The nerve center for the selling of the Iran deal to Congress, which took place in a concentrated three-month period between July and September of last year, was located inside the White House, and is referred to by its former denizens as “the war room.” Chad Kreikemeier, a Nebraskan who had worked in the White House Office of Legislative Affairs, helped run the team, which included three to six people from each of several agencies, he says, which were the State Department, Treasury, the American delegation to the United Nations (i.e., Samantha Power), “at times D.O.D.” (the Department of Defense) and also the Department of Energy and the National Security Council. Rhodes “was kind of like the quarterback,” running the daily video conferences and coming up with lines of attack and parry. “He was extremely good about immediately getting to a phrase or a way of getting the message out that just made more sense,” Kreikemeier remembers. Framing the deal as a choice between peace and war was Rhodes’s go-to move — and proved to be a winning argument.
The person whom Kreikemeier credits with running the digital side of the campaign was Tanya Somanader, 31, the director of digital response for the White House Office of Digital Strategy, who became known in the war room and on Twitter as @TheIranDeal. Early on, Rhodes asked her to create a rapid-response account that fact-checked everything related to the Iran deal. “So, we developed a plan that was like: The Iran deal is literally going to be the tip of everything that we stand up online,” Somanader says. “And we’re going to map it onto what we know about the different audiences we’re dealing with: the public, pundits, experts, the right wing, Congress.” By applying 21st-century data and networking tools to the white-glove world of foreign affairs, the White House was able to track what United States senators and the people who worked for them, and influenced them, were seeing online — and make sure that no potential negative comment passed without a tweet.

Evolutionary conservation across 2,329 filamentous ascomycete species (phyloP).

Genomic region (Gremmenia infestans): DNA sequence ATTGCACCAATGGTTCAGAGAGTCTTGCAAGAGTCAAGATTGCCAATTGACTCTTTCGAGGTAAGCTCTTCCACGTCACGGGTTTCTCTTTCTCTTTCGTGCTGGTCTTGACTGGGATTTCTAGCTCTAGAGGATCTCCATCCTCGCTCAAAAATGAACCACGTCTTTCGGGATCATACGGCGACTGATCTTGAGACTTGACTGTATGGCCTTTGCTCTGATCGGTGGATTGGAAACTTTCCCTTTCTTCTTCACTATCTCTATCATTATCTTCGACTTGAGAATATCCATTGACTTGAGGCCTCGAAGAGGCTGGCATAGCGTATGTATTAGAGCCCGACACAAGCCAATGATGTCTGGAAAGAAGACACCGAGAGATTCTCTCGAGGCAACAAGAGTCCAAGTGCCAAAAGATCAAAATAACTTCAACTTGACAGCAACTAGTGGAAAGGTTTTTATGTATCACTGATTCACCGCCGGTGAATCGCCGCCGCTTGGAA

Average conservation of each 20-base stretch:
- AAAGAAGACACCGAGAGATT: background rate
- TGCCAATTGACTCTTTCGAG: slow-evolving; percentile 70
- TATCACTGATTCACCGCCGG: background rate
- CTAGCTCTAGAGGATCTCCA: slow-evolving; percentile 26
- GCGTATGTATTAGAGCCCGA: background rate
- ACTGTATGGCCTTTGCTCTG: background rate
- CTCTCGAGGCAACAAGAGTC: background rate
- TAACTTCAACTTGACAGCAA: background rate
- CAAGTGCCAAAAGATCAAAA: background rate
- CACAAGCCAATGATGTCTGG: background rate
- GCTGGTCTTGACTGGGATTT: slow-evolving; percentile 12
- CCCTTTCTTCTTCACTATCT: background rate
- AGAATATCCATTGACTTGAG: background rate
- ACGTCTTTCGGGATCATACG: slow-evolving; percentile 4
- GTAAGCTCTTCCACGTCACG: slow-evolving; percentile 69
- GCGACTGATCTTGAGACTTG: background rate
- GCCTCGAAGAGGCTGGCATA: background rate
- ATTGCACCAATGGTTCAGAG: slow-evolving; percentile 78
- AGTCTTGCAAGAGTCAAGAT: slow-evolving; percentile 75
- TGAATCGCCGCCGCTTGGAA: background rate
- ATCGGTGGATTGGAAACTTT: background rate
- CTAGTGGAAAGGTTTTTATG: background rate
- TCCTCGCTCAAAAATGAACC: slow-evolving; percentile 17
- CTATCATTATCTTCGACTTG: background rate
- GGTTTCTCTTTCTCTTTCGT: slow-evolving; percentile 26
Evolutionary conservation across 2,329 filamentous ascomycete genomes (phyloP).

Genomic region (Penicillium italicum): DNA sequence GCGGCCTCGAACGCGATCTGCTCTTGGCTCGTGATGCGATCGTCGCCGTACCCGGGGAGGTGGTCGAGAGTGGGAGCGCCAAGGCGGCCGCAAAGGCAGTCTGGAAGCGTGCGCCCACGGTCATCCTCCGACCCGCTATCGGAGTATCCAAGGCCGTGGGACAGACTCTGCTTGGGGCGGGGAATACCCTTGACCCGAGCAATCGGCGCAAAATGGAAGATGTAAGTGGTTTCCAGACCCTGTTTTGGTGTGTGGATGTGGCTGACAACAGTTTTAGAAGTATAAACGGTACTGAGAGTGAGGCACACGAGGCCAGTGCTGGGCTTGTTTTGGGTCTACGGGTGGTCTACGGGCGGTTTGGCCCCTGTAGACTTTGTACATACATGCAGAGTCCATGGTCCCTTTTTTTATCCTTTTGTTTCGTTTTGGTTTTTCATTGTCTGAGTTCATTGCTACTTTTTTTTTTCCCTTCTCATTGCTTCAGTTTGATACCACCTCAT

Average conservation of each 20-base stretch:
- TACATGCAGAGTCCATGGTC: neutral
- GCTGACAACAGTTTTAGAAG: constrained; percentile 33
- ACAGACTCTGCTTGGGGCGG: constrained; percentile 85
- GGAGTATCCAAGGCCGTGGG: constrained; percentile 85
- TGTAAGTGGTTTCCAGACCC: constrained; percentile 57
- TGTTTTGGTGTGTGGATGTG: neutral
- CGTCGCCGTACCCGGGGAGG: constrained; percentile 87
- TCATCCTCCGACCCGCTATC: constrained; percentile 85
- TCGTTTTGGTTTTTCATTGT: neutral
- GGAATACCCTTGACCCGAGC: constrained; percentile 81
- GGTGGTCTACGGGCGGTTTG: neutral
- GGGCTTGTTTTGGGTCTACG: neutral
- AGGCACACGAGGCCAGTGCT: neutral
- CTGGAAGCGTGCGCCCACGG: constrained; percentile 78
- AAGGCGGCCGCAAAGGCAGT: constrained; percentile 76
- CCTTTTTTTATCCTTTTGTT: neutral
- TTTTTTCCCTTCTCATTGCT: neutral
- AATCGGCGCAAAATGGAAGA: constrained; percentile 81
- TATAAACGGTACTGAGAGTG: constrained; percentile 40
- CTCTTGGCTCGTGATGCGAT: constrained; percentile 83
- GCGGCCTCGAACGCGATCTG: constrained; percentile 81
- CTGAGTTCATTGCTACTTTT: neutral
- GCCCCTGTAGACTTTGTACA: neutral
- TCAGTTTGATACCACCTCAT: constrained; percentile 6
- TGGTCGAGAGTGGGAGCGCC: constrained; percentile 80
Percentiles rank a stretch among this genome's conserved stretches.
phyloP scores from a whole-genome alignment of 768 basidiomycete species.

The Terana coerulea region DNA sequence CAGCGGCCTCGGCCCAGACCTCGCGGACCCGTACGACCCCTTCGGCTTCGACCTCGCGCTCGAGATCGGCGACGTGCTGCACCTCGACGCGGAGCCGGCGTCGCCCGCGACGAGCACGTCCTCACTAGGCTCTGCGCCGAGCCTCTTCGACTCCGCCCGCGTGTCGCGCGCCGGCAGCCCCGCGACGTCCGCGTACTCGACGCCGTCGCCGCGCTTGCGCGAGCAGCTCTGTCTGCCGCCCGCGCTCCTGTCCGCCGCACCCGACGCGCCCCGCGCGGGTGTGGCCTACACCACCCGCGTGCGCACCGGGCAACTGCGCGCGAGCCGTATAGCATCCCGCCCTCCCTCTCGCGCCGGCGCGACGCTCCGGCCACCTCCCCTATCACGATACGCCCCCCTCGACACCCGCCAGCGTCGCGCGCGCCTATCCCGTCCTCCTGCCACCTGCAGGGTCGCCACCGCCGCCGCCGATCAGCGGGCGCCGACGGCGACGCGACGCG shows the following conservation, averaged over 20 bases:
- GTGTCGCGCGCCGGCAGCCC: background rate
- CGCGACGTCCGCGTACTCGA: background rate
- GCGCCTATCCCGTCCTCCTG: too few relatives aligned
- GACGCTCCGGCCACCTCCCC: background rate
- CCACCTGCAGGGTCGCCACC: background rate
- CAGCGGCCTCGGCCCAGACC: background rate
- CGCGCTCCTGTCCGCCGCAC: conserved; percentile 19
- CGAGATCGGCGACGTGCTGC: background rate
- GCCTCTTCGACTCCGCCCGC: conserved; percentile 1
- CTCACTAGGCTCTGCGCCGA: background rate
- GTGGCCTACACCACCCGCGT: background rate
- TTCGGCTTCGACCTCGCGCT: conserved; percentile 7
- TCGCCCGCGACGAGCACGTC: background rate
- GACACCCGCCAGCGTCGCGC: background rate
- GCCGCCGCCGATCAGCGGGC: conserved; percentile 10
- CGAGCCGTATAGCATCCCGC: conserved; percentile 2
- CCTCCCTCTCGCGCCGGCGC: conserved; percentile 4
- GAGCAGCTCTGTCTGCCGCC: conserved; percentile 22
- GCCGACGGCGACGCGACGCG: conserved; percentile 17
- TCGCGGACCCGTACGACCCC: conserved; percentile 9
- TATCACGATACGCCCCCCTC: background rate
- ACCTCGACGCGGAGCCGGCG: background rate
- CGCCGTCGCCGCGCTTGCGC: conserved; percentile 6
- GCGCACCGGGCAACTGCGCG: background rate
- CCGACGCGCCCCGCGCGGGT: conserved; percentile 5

Rhodes (center) and Josh Earnest, the White House press secretary, listening as President Obama spoke to reporters during an off-the-record discussion. Credit Stephen Crowley/The New York Times
As she explained how the process worked, I was struck by how naïve the assumption of a “state of nature” must seem in an information environment that is mediated less and less by experienced editors and reporters with any real prior knowledge of the subjects they write about. “People construct their own sense of source and credibility now,” she said. “They elect who they’re going to believe.” For those in need of more traditional-seeming forms of validation, handpicked Beltway insiders like Jeffrey Goldberg of The Atlantic and Laura Rozen of Al-Monitor helped retail the administration’s narrative. “Laura Rozen was my RSS feed,” Somanader offered. “She would just find everything and retweet it.”
Rhodes’s messaging campaign was so effective not simply because it was a perfectly planned and executed example of digital strategy, but also because he was personally involved in guiding the deal itself. In July 2012, Jake Sullivan, a close aide to Hillary Clinton, traveled to Muscat, Oman, for the first meeting with the Iranians, taking a message from the White House. “It was, ‘We’re prepared to open a direct channel to resolve the nuclear agreement if you are prepared to do the same thing and authorize it at the highest levels and engage in a serious discussion on these issues,’ ” Sullivan remembers. “Once that was agreed to, it was quickly decided that we resolve the nuclear agreement in two steps, the interim agreement and the final agreement.” Subsequent meetings with the Iranians followed, during which he was joined by Deputy Secretary of State Bill Burns. “Bill and I had a huge amount of license to explore what the terms would look like, within the negotiating parameters,” Sullivan says. “What the precise trade-offs would be, between forms of sanctions relief and forms of restraints on their programs, that was left to us to feel out.”